Der Hochzeitstag 1759, 120: “Heilige.”


Der Hochzeittag 1764, 97: “Engel.”


For example: Lucien Arnault: Cathérine de Medicis, aux états de Blois und Gustave-Adolphe, ou La bataille de Lutzen; Michael Beer: Struensée; Henri Bonnias: Le 9 Thermidor; Alexandre Dumas: Henri III et sa cour; Charles Désiré Dupeuty: Napoléon, ou Schoenbrunn et Sainte-Hélène; Joseph Philippe Lockroy: Un duel sous le cardinal de Richelieu; Joseph-Bernard Rosier: Charles IX. This category also included works by well-known authors that can be considered Romanticists, like Casimir Delavigne: Marino Faliero and Louis XI; Victor Hugo: Le roi s’ amuse; Prosper Mérimée: Théâtre de Clara Gazul; Alfred de Musset: Lorenzaccio; George Sand: Les Mississipiens and Cosima ou la haine dans l’ amour.


E.g. Jean-Francois-Alfred Bayard and Louis-Emile Vanderburch: Le gamin de Paris; Anne-Honoré-Joseph Duveyrier, dit Mélesville: Michel Perrin; Adolphe d’ Ennery: L’ idée du mari; Paul de Kock: Dupont mon ami; Michel-Nicolas Balisson de Rougemont: La fille du cocher.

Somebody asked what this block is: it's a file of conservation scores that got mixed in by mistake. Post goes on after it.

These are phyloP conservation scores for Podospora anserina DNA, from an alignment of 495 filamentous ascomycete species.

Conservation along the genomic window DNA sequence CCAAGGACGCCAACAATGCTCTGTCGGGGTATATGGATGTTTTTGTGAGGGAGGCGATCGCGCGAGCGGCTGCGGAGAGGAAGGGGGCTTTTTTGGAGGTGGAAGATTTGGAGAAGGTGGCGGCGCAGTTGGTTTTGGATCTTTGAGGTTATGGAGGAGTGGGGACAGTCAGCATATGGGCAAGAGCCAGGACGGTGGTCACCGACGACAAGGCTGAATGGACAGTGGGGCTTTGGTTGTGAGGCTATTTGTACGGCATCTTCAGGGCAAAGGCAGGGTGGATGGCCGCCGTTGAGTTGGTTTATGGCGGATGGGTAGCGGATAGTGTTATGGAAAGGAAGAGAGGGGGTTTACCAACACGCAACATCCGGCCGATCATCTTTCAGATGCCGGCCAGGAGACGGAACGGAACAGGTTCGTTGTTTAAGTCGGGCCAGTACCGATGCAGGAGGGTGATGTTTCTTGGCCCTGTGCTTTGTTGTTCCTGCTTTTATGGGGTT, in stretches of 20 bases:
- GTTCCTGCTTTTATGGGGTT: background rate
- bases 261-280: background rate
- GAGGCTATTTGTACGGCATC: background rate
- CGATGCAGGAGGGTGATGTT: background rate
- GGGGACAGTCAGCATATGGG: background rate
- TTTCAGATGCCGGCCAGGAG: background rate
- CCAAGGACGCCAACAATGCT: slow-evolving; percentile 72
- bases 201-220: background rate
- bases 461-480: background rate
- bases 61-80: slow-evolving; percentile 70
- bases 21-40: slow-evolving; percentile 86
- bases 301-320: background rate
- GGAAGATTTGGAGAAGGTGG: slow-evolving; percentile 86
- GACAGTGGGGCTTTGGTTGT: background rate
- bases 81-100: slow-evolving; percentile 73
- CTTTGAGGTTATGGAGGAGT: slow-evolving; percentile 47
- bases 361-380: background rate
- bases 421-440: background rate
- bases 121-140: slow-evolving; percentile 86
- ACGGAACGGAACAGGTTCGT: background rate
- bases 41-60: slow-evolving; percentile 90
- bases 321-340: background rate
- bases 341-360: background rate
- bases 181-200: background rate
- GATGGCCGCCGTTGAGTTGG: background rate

Étienne Jouy: Guillaume Tell; Giacomo Meyerbeer: Robert der Teufel; Eugène Scribe: Die Hugenotten and La juive.


Examples for this category are Paul Féval: Le fils du diable or Eugène Sue: Les mystères de Paris.


Les Mississipiens. Proverbe. In: Œuvres de George Sand, vol. 25. Paris: Magen et Comon 1841, 177–386.


Ibid., 342: “Si ce papier est meilleur que l’ argent, qu’ on nous le reprenne quand nous n’ en voulons plus, et qu’ on nous rende ce vil métal dont nous voulons bien nous contenter. Que diable! Ceci est une plaisanterie de fort mauvais goût, monsieur Bourset!”


Ibid., 235: “En votre âme et conscience, Bourset, vous ne pensez pas que la France et le régent fassent de compagnie la plus grande sottise du monde?”


Ibid., 182: “Autrefois les femmes valaient mieux; c’ est un fait, elles nous aimaient quelquefois pour nous-mêmes; pas souvent, mais enfin ça se voyait, tandis qu’ aujourd’ hui il n’ y a pas un regard qu’ il ne faille payer au poids de l’ or … La Maintenon, et avec elle la dévotion, a introduit cet usage …”


Ibid., 180–181: “[…] je vais aller m’ enrhumer dans vos diables d’ églises! […] C’ est bien assez qu’ il faille avaler la messe du roi quand on va faire sa cour.”


Ibid., 290: “Mais tu es donc folle, jolie comme tu l’ es, de songer à prendre le voile?”


Ibid., 274: “Shylock moderne.”


Vautrin. Drame en 5 actes, et en prose. In: Œuvres illustrées de Balzac. Paris: Maresq et Compagnie, Gustave Havard 1853, 92–112.


Cf. Henri Troyat: Balzac. Paris: Flammarion 1995, 363–364.